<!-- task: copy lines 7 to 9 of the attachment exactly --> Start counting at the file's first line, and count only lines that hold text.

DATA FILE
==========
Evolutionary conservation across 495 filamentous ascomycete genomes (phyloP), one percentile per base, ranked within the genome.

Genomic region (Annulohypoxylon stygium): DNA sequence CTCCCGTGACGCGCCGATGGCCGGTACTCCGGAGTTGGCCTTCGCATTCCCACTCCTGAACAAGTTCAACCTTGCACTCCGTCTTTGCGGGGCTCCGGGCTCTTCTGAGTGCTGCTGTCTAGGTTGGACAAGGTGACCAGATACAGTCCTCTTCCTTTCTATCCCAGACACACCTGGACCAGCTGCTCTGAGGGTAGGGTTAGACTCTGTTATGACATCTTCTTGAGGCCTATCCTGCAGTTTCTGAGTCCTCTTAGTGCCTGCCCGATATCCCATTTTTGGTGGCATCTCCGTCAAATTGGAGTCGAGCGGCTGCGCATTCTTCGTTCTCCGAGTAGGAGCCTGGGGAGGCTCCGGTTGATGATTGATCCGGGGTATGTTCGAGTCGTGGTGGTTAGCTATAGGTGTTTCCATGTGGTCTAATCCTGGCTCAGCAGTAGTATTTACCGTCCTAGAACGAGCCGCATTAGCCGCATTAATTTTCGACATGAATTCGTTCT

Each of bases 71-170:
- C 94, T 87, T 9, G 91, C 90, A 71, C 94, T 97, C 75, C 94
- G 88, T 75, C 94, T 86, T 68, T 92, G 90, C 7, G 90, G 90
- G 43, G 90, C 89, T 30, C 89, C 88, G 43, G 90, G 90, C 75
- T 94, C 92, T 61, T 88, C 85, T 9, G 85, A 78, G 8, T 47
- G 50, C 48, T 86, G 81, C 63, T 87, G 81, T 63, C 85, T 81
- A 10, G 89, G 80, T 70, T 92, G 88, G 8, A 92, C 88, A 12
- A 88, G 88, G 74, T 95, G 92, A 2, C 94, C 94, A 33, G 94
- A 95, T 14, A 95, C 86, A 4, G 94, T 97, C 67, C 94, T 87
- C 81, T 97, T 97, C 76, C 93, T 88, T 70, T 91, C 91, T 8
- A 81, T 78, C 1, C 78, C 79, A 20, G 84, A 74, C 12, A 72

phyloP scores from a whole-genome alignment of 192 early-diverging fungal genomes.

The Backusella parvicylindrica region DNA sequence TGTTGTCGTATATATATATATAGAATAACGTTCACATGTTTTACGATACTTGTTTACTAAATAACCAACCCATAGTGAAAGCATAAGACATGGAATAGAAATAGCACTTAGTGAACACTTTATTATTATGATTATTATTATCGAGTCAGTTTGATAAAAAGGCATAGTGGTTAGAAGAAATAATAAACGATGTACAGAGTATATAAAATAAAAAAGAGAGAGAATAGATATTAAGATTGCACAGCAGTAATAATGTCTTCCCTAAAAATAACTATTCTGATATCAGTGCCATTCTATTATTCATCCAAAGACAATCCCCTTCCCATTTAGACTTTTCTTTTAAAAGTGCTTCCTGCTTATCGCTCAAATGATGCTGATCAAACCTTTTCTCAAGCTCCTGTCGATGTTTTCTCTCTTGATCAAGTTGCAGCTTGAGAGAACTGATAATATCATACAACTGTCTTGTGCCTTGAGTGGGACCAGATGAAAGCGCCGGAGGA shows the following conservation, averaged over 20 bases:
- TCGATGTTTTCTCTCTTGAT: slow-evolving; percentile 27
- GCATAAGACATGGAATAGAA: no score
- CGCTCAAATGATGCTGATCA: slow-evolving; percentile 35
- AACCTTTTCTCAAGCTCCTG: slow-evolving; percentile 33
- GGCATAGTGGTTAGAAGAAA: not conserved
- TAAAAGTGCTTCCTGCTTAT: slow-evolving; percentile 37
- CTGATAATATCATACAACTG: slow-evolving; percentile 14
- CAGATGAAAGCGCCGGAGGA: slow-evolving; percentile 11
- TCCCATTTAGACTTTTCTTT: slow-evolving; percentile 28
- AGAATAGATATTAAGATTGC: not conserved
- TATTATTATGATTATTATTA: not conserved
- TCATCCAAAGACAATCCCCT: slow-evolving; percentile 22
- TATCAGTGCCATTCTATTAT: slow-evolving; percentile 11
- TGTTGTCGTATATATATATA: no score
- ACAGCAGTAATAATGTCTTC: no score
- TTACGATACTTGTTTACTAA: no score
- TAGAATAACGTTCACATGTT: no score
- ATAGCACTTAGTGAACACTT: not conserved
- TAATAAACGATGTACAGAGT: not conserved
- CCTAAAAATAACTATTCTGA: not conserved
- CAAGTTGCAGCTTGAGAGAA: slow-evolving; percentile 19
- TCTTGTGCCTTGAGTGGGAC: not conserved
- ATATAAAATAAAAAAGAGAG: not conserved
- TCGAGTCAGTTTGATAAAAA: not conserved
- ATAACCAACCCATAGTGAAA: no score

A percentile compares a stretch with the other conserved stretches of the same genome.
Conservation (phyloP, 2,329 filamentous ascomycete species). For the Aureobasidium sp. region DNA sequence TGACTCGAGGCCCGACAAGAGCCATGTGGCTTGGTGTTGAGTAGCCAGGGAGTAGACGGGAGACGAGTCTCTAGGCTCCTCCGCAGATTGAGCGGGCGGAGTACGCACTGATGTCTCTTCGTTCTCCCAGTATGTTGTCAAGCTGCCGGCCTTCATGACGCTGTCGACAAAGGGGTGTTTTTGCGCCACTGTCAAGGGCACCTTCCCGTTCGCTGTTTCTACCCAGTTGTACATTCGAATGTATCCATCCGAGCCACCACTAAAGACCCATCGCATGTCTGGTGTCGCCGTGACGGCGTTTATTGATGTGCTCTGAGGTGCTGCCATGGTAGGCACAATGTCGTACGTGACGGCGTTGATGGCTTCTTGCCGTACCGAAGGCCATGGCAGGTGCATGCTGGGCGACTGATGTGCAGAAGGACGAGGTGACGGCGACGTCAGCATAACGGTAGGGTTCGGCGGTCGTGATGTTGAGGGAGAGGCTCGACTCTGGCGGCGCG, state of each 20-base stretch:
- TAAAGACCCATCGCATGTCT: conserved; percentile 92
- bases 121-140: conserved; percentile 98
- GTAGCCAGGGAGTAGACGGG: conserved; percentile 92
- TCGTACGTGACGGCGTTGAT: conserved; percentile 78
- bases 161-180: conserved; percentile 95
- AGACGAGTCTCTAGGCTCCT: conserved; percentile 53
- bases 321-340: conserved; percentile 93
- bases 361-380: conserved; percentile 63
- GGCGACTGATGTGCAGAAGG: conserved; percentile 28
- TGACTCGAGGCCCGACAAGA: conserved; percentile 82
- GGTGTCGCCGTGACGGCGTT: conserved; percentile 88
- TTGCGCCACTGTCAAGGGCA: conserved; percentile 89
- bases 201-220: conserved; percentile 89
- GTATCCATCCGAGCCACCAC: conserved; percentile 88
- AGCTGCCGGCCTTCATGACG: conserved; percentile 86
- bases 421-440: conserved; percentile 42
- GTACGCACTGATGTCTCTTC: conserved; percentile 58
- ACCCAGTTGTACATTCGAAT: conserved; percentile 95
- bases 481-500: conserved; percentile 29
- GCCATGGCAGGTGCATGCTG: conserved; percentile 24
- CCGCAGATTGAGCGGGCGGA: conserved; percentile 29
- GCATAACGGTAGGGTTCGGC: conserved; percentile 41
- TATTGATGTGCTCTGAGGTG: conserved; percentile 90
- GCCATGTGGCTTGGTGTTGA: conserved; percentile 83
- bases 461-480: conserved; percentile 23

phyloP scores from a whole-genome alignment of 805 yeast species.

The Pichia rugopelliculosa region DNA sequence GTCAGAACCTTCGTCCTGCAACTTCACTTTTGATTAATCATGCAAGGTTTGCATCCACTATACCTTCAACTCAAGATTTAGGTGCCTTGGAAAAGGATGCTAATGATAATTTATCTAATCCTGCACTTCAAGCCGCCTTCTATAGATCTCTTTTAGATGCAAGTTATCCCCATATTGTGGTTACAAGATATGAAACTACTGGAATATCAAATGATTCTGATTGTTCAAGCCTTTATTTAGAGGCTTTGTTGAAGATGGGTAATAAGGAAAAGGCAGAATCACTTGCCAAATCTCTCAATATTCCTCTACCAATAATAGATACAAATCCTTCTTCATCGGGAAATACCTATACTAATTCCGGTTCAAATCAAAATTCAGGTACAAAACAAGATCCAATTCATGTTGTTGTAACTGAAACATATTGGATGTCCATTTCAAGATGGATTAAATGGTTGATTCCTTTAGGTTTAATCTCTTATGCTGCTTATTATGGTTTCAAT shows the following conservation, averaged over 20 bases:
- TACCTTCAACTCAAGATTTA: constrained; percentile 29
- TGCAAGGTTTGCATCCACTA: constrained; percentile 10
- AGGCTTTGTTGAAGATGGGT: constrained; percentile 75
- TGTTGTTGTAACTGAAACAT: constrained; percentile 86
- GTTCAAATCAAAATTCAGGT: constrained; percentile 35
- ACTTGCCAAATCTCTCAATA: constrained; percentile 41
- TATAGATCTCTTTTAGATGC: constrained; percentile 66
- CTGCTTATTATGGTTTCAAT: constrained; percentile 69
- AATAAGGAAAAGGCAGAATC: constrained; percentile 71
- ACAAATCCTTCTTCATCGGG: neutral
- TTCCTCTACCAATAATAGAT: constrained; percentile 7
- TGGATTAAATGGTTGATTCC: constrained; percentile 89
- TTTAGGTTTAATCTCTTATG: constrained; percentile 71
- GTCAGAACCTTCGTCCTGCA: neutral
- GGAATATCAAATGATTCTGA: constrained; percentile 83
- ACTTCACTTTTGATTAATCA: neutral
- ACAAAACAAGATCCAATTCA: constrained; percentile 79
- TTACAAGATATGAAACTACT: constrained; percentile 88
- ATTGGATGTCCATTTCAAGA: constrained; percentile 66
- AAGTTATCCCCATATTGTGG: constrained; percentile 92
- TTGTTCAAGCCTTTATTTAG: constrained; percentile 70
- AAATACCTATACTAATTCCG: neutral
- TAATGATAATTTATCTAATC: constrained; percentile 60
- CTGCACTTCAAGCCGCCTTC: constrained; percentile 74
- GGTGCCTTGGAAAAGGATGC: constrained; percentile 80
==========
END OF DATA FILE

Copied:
- T 94, C 92, T 61, T 88, C 85, T 9, G 85, A 78, G 8, T 47
- G 50, C 48, T 86, G 81, C 63, T 87, G 81, T 63, C 85, T 81
- A 10, G 89, G 80, T 70, T 92, G 88, G 8, A 92, C 88, A 12